In 1836, Governor Call was successful in killing over 40 Seminole tribe members. However, he could not win the war because he had few soldiers. General Jessup was then appointed to lead the military against the Seminoles. However, soldiers still encountered diseases such as malaria. Snake bites also led to horrible conditions during the war. Soldiers were forced to march in swamps. As a result of their success in killing many soldiers, Osceola became an honorable warrior among his people.
General Jessup was successful in devising war tactics and strategies against the Seminoles. His soldiers were able to kill dozens of Seminole soldiers. They were also able to destroy Seminole bases and camps. General Jessup’s success in the war was realized after Osceola contracted malaria. The remaining worriers in Seminole camp received advice from Osceola to fight rather than allow the government to occupy Florida. The renewed attacks convinced General Jessup that the only solution to the great Seminole was to sign a binding treaty.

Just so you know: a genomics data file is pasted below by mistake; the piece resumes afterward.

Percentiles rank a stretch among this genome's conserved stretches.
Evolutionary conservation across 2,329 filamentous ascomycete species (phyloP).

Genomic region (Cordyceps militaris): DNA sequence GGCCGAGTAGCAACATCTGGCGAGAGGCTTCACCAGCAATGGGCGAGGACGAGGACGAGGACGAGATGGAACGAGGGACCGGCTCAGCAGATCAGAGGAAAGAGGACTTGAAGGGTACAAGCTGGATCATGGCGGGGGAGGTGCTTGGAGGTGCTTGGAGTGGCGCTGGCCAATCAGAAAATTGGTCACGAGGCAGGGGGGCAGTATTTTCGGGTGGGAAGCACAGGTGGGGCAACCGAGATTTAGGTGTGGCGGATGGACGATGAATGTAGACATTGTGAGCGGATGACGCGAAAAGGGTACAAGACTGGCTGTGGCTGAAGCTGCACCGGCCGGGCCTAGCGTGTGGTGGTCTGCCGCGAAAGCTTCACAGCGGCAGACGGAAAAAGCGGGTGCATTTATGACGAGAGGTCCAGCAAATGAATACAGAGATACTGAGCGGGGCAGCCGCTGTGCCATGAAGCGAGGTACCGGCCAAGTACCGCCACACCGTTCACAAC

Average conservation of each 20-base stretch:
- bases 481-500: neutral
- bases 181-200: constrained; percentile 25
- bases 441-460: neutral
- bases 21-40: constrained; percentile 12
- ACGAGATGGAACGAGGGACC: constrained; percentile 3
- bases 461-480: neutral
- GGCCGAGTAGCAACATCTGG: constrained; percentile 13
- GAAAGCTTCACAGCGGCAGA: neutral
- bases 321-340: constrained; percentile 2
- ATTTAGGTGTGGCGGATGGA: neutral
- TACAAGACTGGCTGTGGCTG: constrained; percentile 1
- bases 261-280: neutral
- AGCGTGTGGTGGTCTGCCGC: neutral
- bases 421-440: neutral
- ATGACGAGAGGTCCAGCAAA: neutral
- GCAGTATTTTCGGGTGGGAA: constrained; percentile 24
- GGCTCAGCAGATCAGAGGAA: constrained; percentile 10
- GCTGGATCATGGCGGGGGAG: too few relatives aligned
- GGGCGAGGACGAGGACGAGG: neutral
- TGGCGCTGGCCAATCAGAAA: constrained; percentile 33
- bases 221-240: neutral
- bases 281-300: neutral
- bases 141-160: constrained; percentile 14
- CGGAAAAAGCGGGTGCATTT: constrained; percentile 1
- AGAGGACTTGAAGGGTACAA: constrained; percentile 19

Osceola was captured by General Hernandez who introduced war tactics that weakened the Seminoles. War captives were taken to a prison at Fort Marion in St. Augustine. The capture of Osceola and the continuing loss of his homeland weakened the warrior. Osceola died in 1838, three months after being captured. After his death, Osceola became the most popular and a respected Native American in the history of America. The death of the worrier was published in front pages of national newspapers all over the world. The Seminoles continued to resist against the government after the death of their leader, and by mid-19th century, nearly 100 members of the tribe were remaining in Florida. Nevertheless, the hostilities with the government were concluded in 1934.